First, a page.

Canetti’s irrepressible feeling for the grotesque is put to better use, eliciting sympathy rather than scorn, in his impressions of a trip to Morocco, The Voices of Marrakesh (1967). The book is indeed a threnody of sympathy, with its vignettes of minimal survival, of the grotesque as a form of heroism: he describes a pathetic skeletal donkey with a huge erection, and the most wretched of beggars, blind children begging, and, atrocious to imagine, a large brown bundle emitting a single sound (e-e-e-e-e) which is brought every day to a square in Marrakesh to collect alms, and to which Canetti pays a moving, characteristic tribute: “I was proud of the bundle because it was alive.”

In another late work, “Kafka’s Other Trial,”2 which treats Kafka’s life as an exemplary fiction and offers a commentary on it, Canetti relates the drawn-out calamity of Kafka’s engagement to Felice Bauer (Kafka’s letters to Felice had just been published) as a parable about the secret victory of the one who chooses failure, who “withdraws from power in whatever form it might appear.” He notes with admiration that Kafka often identifies with weak small animals, finding in Kafka his own feelings about the renunciation of power. In fact, in the force of his testimony to the ethical necessity of siding with the humiliated and the powerless, he seems closer to Simone Weil, another great expert on power, although he never mentions her. Canetti’s identification with the powerless lies outside history, however; the epitome of powerlessness for Canetti is not, say, oppressed peoples, but animals. Canetti, who is not a Christian, does not conceive of any intervention or active partisanship. Neither is he resigned. Incapable of insipidity or satiety, Canetti advances the model of a mind always reacting, registering shocks, and trying to outwit them.

Canetti claims to be a “hear-er” rather than a “see-er.” In Auto-da-Fé, Kien practices being blind, for he has discovered that “blindness is a weapon against time and space: our being is one vast blindness.” Particularly in his late work—such as the didactically titled The Voices of Marrakesh, Earwitness, The Tongue Set Free—Canetti stresses the moralist’s organ, the ear, and slights the eye (continuing to ring changes on the theme of blindness). Hearing, speaking, and breathing are praised whenever something important is at stake, if only in the form of ear, mouth (or tongue), and throat metaphors. When Canetti observes that “the loudest passage in Kafka’s work tells of this guilt with respect to the animals,” the adjective is itself a form of insistence.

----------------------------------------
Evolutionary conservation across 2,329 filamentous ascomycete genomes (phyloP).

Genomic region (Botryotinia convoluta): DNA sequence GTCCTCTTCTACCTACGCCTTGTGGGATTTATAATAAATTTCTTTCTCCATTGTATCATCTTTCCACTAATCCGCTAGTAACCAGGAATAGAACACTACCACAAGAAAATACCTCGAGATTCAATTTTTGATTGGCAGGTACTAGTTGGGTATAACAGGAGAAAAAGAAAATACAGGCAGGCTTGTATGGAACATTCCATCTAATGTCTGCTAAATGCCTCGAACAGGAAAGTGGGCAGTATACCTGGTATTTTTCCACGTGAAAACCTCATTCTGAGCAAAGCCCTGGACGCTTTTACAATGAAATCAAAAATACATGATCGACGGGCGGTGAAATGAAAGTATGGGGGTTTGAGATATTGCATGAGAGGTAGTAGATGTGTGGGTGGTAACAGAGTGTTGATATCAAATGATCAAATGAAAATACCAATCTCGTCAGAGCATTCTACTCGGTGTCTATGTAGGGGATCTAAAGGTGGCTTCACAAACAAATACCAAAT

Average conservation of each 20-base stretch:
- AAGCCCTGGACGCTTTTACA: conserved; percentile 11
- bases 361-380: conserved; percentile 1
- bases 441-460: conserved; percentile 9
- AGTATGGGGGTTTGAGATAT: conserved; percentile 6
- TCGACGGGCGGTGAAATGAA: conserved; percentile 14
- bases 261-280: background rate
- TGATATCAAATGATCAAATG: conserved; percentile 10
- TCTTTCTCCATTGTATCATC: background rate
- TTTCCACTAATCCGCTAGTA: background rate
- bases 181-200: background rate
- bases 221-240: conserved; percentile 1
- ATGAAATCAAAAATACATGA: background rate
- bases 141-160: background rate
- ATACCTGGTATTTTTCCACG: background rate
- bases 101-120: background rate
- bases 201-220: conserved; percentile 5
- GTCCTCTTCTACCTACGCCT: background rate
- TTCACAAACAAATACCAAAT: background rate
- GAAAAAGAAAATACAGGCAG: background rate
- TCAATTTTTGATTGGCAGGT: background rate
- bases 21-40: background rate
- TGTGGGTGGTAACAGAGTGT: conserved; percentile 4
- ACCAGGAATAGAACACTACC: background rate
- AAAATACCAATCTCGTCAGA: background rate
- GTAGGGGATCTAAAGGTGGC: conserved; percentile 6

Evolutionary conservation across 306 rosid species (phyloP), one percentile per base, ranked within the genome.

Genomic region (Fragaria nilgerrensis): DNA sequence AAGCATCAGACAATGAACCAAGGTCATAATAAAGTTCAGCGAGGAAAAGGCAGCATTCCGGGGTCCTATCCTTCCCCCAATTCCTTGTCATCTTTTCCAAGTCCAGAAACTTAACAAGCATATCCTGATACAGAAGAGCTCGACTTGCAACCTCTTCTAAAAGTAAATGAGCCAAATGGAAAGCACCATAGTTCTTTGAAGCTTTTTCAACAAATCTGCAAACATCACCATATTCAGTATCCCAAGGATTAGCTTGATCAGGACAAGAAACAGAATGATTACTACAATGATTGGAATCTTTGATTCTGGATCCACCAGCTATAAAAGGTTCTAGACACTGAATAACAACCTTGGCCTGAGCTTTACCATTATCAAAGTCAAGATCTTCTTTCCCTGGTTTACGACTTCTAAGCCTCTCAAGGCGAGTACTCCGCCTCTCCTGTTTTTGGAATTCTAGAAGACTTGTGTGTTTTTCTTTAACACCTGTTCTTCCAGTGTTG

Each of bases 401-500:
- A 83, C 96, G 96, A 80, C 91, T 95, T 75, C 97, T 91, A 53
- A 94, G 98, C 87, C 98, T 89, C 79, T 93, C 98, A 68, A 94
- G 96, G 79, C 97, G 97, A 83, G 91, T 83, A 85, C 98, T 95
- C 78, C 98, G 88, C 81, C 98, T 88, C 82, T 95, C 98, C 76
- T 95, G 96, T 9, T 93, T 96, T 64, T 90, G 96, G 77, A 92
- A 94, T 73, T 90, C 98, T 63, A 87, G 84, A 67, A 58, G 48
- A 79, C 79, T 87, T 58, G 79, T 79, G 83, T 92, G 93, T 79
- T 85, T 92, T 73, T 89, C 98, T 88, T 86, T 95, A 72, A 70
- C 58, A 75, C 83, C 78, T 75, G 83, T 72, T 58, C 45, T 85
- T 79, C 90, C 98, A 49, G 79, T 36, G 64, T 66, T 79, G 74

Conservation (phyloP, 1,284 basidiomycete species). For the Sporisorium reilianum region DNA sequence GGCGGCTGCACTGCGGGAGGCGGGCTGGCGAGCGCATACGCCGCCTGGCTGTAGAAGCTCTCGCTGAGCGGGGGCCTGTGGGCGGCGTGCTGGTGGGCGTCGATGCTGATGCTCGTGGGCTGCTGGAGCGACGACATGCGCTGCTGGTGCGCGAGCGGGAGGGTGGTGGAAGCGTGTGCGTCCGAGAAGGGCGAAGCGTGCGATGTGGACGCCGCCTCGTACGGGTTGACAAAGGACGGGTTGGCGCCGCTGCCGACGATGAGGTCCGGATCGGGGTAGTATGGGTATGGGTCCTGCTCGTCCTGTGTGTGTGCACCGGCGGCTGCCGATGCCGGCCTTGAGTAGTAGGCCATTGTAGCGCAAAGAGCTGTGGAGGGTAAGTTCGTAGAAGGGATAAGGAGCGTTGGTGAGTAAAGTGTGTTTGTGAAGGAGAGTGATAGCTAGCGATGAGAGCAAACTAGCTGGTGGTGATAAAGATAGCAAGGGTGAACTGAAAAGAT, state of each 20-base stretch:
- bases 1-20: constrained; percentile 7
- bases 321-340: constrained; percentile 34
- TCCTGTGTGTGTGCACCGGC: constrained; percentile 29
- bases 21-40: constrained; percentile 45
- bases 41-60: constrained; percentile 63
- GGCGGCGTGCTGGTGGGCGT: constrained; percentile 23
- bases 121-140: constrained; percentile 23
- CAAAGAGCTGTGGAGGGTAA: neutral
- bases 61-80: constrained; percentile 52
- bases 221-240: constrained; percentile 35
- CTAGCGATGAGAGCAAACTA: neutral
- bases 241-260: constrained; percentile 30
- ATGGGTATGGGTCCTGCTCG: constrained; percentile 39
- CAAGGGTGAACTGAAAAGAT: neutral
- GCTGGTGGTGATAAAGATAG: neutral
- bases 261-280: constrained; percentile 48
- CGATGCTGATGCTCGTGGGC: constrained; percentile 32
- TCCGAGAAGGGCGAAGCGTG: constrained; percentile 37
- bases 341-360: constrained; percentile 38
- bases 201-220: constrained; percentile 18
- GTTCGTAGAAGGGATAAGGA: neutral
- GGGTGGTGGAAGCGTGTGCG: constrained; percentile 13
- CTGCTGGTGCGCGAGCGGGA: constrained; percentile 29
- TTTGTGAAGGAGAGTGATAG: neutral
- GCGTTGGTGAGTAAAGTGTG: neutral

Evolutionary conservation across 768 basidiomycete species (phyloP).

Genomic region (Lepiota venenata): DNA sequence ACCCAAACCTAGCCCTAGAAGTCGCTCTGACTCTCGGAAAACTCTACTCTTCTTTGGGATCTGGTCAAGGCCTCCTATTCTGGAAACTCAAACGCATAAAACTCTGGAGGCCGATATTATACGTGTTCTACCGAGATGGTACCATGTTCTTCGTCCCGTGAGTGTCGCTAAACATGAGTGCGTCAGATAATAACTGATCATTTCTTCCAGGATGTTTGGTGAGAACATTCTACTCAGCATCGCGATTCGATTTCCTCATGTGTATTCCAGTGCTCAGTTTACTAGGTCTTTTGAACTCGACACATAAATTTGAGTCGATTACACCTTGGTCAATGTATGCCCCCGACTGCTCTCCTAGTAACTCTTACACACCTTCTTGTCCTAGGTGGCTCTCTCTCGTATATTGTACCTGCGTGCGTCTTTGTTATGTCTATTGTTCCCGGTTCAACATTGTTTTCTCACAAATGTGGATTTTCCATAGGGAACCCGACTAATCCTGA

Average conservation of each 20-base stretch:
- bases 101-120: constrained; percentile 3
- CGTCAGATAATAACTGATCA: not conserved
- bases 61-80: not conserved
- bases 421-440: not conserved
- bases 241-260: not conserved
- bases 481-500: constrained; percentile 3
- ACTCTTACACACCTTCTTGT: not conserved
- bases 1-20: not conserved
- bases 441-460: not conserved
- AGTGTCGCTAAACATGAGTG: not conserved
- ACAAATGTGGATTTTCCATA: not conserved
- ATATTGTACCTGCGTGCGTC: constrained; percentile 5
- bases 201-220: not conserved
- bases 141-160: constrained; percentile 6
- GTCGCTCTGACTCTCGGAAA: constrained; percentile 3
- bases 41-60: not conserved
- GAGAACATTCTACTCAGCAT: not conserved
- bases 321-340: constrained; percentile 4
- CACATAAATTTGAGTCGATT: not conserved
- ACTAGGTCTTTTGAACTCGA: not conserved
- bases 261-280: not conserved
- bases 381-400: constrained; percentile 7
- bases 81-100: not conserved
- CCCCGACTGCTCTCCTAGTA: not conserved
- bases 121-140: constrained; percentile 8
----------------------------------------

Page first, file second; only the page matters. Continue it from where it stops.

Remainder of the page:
What is heard is voices—to which the ear is a witness. (Canetti does not talk about music, or indeed about any art that is nonverbal.) The ear is the attentive sense, humbler, more passive, more immediate, less discriminating than the eye. Canetti’s disavowal of the eye is an aspect of his remoteness from the aesthete’s sensibility, which typically affirms the pleasures and the wisdom of the visual; that is, of surfaces. To give sovereignty to the ear is an obtrusive, consciously archaizing theme in Canetti’s later work. Implicitly he is restating the archaic gap between Hebrew as opposed to Greek culture, ear culture as opposed to eye culture; and the moral versus the aesthetic.

Canetti equates knowing with hearing, and hearing with hearing everything and still being able to respond. The exotic impressions of his stay in Marrakesh are unified by the quality of attentiveness to “voices” that Canetti tries to summon in himself. Attentiveness is the formal subject of the Voices of Marrakesh. Encountering poverty, misery, and deformity, Canetti undertakes to hear, that is, really to pay attention to words, cries, and inarticulate sounds “on the edge of the living.” His essay on the Viennese polemicist Karl Kraus, contained in the collection of essays entitled The Conscience of Words, portrays someone whom Canetti considers ideal both as hearer and as voice. Canetti says that Kraus was haunted by voices; that his ear was constantly open; that “the real Karl Kraus was the speaker.” Describing a writer as a voice has become such a cliché that it is possible to miss the force—and the characteristic literalness—of what Canetti means. The voice for Canetti stands for irrefutable presence. To treat someone as a voice is to grant authority to that person; to affirm that one hears means that one hears what must be heard.

Canetti’s praise of Karl Kraus discloses much about the purity of moral position and intransigence Canetti aspires to, and his desire for strong, even overpowering models. Writing in 1965, Canetti evokes the paroxysms of admiration he felt for Kraus in the Twenties while he was a student in Vienna, in order to defend the value for a serious writer of being, at least for a while, in thrall to another’s authority: the essay on Kraus is about the ethics of admiration. He welcomes being challenged by worthy enemies (Canetti counts some “enemies”—Hobbes and Maistre—among his favorite writers), being strengthened by an unattainable, humbling standard. About Kafka, the most insistent of his admirations, he observes: “One turns good when reading him but without being proud of it.”